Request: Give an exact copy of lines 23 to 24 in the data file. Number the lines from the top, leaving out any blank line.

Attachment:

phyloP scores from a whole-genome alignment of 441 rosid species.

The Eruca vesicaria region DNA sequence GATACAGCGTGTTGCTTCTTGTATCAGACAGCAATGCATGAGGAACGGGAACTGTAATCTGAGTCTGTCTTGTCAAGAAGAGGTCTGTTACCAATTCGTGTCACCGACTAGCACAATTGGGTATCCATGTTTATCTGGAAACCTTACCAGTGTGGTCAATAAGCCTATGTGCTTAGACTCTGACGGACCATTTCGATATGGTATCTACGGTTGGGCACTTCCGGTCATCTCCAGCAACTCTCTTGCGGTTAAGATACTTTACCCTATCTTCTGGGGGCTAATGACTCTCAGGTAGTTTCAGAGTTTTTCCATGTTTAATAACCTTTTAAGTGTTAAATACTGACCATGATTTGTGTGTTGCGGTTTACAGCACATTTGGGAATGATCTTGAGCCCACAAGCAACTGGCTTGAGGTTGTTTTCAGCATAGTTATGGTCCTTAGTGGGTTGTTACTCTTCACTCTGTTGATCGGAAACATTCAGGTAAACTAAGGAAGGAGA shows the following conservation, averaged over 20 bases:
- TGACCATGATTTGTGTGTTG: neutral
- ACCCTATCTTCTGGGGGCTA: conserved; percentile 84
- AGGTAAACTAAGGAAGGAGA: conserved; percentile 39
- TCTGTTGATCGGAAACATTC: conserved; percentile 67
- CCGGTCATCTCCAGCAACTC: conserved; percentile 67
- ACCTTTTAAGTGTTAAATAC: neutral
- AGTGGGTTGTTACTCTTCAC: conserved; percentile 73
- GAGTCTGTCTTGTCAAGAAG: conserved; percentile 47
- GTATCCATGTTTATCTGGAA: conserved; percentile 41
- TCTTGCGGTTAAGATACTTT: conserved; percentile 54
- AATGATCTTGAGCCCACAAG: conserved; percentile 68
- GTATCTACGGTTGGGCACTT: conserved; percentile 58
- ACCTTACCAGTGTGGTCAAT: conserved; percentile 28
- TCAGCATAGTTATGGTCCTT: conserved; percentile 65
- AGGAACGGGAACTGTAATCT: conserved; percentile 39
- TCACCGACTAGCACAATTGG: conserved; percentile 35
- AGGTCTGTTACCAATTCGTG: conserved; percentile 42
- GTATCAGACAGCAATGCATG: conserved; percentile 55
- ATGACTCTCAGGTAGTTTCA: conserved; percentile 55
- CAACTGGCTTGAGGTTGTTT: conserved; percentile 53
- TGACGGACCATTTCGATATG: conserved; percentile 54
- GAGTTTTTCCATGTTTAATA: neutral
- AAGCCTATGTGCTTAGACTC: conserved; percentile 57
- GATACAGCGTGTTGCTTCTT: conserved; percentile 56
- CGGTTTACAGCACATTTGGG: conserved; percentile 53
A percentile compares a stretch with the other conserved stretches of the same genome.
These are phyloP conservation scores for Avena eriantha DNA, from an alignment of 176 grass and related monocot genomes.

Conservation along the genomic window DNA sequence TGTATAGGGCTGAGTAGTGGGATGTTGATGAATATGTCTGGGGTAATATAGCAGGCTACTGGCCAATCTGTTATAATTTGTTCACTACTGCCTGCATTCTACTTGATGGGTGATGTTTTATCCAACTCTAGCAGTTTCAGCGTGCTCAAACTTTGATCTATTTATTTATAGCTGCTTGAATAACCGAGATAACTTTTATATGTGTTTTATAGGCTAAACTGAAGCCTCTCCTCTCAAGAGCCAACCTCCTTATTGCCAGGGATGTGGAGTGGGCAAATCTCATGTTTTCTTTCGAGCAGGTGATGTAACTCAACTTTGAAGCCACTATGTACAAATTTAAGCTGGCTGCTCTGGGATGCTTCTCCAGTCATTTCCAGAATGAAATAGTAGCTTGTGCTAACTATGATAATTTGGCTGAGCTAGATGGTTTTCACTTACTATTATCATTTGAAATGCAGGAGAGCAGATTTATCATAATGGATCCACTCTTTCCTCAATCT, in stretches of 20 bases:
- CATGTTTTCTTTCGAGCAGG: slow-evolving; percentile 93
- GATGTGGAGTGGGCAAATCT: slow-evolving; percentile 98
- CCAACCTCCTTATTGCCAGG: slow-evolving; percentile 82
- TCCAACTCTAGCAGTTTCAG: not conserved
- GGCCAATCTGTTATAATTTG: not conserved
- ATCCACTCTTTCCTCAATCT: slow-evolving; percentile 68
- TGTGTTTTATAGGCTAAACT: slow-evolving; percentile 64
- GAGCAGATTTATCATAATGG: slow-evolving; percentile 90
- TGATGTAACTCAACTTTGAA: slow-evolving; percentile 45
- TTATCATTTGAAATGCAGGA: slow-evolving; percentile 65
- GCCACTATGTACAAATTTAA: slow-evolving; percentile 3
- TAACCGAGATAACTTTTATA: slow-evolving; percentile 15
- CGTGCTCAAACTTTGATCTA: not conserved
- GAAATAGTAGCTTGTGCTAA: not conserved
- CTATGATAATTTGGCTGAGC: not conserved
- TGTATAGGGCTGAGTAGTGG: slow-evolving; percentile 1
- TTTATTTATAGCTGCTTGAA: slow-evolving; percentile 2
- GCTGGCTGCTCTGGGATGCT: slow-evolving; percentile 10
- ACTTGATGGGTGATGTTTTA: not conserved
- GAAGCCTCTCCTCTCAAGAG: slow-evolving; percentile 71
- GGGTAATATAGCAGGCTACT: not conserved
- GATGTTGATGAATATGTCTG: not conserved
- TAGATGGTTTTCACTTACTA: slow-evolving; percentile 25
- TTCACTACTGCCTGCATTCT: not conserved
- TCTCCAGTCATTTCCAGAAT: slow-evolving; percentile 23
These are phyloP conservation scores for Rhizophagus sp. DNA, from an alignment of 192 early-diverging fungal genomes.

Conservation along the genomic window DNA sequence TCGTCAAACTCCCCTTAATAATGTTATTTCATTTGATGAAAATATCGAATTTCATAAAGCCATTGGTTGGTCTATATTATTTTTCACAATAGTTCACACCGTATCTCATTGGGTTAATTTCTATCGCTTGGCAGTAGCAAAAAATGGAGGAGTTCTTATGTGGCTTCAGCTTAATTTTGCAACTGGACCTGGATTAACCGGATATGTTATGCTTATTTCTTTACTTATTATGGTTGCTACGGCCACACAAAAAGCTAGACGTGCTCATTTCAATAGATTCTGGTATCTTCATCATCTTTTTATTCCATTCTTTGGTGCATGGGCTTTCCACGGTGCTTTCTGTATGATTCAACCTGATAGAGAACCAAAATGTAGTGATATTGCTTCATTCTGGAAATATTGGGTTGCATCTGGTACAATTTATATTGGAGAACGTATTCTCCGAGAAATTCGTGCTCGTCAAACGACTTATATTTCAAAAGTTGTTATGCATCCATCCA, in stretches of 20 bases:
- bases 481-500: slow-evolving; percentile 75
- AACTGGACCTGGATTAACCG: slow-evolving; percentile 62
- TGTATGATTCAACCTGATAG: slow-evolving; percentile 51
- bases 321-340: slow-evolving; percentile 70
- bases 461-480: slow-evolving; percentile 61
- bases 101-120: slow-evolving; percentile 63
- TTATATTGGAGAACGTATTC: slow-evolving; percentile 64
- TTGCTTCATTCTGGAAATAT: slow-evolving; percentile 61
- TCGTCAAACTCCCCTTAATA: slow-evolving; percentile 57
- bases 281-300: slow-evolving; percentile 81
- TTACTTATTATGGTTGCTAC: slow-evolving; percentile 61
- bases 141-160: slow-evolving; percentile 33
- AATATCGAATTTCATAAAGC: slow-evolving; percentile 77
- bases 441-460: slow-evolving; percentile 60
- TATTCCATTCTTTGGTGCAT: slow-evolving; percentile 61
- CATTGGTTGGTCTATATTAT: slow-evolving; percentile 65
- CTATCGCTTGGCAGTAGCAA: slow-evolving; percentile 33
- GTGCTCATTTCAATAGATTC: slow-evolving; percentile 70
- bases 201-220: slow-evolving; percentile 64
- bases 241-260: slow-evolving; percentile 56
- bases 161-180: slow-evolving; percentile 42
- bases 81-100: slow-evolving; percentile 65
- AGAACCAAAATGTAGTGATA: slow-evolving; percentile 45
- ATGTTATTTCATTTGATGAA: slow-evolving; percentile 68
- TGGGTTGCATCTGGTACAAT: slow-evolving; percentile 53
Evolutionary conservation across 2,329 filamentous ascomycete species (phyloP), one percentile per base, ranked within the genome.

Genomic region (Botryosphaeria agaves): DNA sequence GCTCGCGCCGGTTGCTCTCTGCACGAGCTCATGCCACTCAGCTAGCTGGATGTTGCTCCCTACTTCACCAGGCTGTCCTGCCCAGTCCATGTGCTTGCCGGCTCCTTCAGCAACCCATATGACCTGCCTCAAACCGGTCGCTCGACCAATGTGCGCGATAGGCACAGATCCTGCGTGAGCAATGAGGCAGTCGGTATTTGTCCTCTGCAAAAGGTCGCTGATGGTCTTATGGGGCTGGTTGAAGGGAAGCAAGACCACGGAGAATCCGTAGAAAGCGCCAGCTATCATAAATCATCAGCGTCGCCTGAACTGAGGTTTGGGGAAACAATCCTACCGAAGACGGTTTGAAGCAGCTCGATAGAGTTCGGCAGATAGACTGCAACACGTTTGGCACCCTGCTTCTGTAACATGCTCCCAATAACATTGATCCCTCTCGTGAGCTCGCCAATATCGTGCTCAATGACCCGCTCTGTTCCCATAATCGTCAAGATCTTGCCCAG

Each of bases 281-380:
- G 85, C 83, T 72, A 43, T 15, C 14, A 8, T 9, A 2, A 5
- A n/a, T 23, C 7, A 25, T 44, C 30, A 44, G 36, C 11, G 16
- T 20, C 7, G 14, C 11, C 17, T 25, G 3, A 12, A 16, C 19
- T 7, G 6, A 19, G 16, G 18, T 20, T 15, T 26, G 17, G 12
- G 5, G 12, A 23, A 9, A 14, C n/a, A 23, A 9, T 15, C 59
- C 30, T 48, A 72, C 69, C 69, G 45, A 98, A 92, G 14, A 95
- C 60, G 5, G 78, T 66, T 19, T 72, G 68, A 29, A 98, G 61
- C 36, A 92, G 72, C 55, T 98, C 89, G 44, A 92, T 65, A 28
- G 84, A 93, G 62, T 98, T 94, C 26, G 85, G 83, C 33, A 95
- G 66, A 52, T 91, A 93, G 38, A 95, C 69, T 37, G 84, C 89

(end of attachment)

- TGACGGACCATTTCGATATG: conserved; percentile 54
- GAGTTTTTCCATGTTTAATA: neutral